“As you get higher (in the minors), I didn’t have that kind of stuff. But as I got to Triple-A I probably quit trying to strike people out. As a reliever I went to a sinker and then I developed some other pitches.”

The Twins then failed to protect him from the expansion draft, and Cram was scooped up by the Kansas City Royals. “You’re a young kid, you don’t really understand, but it’s probably a good thing,” he said. “It was just like being traded, only it happened when I was much younger and not really understanding it.”

Cram reported to Kansas City’s instructional league team in Sarasota, Florida, where he made an impression on Joe Gordon, the Royals’ first manager. “On a couple of occasions, Cram showed me as good a curve as I’ve ever seen,” said Gordon. “He has a curve that breaks straight down. You should see lefthanders swing at it. He has them chopping on it. It looks like they’re swatting flies.”2

Gordon compared the pitch to the one thrown by Camilo Pascual, and said Cram could get it over “any time he wants to.” The skipper added, “He is not overpowering, but he can get by with his fast ball (sic). He pitched ten scoreless innings when I saw him. I’d have to say he’s a good prospect.”3

Cram prepped in Fort Myers, Florida with the big club during spring training in 1969. He then vaulted all the way to Triple-A Omaha to begin that season. He got off to a rocky start, with a 0-1 record and 12.38 ERA in his first eight games before settling down. But his appearances soon dried up in favor of more seasoned hurlers, and he was assigned to High Point-Thomasville, where he spent the month of June.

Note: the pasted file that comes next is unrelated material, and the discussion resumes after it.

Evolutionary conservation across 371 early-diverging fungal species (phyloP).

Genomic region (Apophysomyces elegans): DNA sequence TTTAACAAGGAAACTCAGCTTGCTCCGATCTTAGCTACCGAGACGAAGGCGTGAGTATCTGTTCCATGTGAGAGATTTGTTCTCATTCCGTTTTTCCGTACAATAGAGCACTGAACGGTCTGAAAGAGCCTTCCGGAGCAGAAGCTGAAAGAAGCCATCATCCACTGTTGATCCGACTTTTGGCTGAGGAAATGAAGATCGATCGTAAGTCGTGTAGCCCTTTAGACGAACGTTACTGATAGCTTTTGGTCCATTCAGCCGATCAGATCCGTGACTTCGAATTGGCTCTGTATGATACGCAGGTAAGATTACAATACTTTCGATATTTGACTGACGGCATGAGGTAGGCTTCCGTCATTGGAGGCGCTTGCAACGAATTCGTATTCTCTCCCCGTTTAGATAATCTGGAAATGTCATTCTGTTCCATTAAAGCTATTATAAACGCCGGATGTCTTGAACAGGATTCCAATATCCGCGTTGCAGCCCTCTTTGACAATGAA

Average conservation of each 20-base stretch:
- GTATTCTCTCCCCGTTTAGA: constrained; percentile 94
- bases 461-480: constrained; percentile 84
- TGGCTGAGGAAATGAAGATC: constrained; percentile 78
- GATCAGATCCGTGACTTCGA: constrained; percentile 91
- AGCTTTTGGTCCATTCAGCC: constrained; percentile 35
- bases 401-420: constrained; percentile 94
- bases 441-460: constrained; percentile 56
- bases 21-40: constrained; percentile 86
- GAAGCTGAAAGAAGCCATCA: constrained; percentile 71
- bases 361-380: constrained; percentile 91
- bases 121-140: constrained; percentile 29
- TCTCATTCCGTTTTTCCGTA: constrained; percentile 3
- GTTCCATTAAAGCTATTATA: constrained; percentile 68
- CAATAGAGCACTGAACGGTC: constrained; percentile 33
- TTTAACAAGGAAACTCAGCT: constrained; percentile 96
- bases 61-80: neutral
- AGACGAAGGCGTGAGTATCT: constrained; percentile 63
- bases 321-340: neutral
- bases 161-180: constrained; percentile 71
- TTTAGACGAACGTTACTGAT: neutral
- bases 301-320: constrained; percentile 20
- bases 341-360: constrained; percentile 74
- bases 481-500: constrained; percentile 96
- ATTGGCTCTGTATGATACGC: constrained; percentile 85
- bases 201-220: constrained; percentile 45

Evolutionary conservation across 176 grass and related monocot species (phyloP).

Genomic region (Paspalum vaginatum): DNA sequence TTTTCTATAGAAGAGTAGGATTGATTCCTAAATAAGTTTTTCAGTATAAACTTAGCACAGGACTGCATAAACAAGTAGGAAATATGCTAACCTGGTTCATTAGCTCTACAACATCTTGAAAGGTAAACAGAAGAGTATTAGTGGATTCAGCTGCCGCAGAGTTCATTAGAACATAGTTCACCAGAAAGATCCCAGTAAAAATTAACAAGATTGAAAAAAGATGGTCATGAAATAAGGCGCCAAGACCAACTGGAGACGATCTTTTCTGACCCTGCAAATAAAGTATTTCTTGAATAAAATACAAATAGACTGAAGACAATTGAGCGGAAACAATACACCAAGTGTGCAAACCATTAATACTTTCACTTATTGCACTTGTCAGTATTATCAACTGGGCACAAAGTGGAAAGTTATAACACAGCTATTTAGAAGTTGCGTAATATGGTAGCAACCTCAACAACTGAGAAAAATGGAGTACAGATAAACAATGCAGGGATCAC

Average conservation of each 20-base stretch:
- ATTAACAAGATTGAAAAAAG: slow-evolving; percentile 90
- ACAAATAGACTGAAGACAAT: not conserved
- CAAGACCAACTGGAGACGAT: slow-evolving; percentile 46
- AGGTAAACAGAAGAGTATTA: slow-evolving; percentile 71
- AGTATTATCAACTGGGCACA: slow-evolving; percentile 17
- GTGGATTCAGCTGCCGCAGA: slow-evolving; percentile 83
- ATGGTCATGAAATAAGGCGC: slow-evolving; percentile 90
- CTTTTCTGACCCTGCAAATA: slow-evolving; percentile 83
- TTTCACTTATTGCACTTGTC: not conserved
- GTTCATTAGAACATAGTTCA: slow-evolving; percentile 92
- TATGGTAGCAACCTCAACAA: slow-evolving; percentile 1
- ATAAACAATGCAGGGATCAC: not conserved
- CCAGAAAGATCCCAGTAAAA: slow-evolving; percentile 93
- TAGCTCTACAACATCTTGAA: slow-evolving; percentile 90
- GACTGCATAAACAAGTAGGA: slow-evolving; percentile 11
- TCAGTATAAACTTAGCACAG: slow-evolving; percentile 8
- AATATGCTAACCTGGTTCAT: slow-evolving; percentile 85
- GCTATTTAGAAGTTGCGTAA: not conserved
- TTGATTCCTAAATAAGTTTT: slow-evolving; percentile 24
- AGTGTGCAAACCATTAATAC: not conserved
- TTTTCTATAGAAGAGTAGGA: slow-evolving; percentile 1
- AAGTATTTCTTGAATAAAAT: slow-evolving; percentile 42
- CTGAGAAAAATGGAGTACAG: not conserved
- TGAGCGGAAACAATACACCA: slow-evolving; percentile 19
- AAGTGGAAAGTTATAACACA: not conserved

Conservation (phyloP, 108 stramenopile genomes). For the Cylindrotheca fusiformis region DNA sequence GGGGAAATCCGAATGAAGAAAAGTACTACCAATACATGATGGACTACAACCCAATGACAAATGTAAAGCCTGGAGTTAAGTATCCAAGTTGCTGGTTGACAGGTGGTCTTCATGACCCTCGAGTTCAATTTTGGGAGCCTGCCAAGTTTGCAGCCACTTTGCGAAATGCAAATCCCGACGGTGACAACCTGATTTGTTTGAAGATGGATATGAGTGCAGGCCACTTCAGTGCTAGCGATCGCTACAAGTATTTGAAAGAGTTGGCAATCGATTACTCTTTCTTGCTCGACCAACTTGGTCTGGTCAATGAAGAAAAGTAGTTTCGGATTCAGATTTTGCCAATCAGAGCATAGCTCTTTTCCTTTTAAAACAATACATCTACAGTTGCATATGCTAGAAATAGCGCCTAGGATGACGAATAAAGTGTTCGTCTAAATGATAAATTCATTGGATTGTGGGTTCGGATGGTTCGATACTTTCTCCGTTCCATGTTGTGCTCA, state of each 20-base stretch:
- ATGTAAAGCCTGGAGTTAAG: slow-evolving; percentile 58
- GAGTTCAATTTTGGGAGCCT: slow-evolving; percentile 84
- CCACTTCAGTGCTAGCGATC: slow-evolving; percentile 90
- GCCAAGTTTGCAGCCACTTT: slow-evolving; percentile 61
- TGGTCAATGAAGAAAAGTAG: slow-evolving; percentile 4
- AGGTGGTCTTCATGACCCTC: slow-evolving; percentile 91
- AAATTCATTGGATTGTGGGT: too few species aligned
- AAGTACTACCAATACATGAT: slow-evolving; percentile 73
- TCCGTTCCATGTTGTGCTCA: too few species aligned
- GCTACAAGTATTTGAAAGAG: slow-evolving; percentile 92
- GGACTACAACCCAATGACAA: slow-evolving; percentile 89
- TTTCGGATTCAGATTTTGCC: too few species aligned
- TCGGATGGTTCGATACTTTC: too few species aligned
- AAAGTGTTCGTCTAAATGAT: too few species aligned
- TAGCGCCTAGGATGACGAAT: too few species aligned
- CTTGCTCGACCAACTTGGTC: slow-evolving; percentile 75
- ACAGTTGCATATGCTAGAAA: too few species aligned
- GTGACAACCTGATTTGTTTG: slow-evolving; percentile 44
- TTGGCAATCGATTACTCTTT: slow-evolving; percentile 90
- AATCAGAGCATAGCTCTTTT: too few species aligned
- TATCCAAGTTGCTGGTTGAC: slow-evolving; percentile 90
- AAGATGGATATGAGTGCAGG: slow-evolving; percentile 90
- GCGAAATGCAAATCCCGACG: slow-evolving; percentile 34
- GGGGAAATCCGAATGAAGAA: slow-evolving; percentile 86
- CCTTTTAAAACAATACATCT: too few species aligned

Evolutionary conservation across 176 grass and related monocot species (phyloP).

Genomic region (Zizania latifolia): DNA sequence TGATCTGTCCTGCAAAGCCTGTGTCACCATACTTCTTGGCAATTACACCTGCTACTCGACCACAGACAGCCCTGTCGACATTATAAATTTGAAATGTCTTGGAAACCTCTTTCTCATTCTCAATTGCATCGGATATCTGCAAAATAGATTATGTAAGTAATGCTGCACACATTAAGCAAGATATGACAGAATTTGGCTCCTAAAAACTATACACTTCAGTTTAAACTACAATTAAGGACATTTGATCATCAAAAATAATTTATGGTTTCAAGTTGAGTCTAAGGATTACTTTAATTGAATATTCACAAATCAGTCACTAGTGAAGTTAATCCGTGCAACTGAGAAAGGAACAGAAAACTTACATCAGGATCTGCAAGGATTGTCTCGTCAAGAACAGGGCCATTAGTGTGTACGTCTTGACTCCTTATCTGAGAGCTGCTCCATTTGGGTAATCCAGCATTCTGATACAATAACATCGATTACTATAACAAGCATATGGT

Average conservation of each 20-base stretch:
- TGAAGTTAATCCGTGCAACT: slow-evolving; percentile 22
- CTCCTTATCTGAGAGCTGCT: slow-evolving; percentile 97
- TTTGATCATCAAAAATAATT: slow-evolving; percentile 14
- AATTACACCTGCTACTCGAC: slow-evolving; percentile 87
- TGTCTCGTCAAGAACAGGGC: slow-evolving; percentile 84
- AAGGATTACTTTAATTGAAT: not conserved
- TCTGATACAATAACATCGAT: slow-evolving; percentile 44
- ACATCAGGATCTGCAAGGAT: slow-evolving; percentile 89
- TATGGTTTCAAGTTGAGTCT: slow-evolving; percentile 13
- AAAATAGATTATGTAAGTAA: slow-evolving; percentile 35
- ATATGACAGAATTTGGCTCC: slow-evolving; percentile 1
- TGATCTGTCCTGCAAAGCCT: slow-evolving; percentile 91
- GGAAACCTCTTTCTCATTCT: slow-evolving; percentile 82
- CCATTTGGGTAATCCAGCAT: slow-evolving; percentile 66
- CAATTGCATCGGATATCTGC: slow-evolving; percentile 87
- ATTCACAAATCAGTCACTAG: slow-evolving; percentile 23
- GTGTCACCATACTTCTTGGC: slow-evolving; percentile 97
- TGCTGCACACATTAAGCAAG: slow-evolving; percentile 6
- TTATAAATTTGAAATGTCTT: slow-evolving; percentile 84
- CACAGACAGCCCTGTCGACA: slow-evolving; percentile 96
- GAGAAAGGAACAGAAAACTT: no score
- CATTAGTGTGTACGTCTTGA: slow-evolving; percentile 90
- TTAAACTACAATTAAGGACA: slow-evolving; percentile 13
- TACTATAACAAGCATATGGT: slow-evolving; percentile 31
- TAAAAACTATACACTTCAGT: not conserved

There Harry Malmberg, the manager of the Class-A club, echoed Gordon’s earlier sentiments. Malmberg said that Cram’s curve rivaled that of most hurlers in the majors at the time. “He definitely has big-league stuff,” he proclaimed after Cram threw a one-hit shutout on June 2 against Kinston. “Few pitchers in the majors have as good a curveball.”4

Cram said the curveball was always a plus pitch for him, and that it just came naturally to him after he began tinkering with it at a very young age. “Yeah, I knew I had a good curveball,” he said. “I always threw a curve, even from when I was a kid, in Little League. I threw like a drop.”

He credits Ken Hunt, his baseball coach at Lake Elsinore High, with helping him refine it. “He taught me the proper technique in throwing the curveball, and actually my junior and senior year the curveball got way better,” Cram said.

After posting a 1.26 ERA in eight starts at High Point-Thomasville, Cram returned to Omaha to begin July. He threw a complete game shutout against the Denver Bears in his first game back on July 3, allowing seven hits in the 3-0 victory. “He’s got his fastball back, and it’s a good one,” said catcher Jim Campanis.5 Cram remained with Omaha through the end of the American Association season, going 10-4, 4.21 in 126 innings and 15 starts, helping his club to an 85-55 record and first-place finish.

Cram’s final numbers in Triple-A weren’t stellar — he allowed 144 hits with a 1.44 WHIP — but they were good enough to earn a September call-up to the big leagues. His debut came on September 3, when he pitched two scoreless innings in relief against the Detroit Tigers at Municipal Stadium, in what became a 4-2 victory for Detroit. After retiring Jim Northrup, his first batter, on a grounder to first, he allowed two hits and a walk with one strikeout — future Hall of Famer Al Kaline, the second batter he faced.

“I believe it was a swinging strike; a fastball,” Cram recalled. If his nerves were jumping as Kaline, a perennial All-Star, strode to the plate, he said he didn’t really remember. “I probably didn’t know who was coming up that inning,” he said. “No, I don’t remember a whole lot about it.

“I knew who he was, yes — I guess the concentration of being out there and trying to throw strikes was more than enough for me, and I was lucky enough to strike him out.”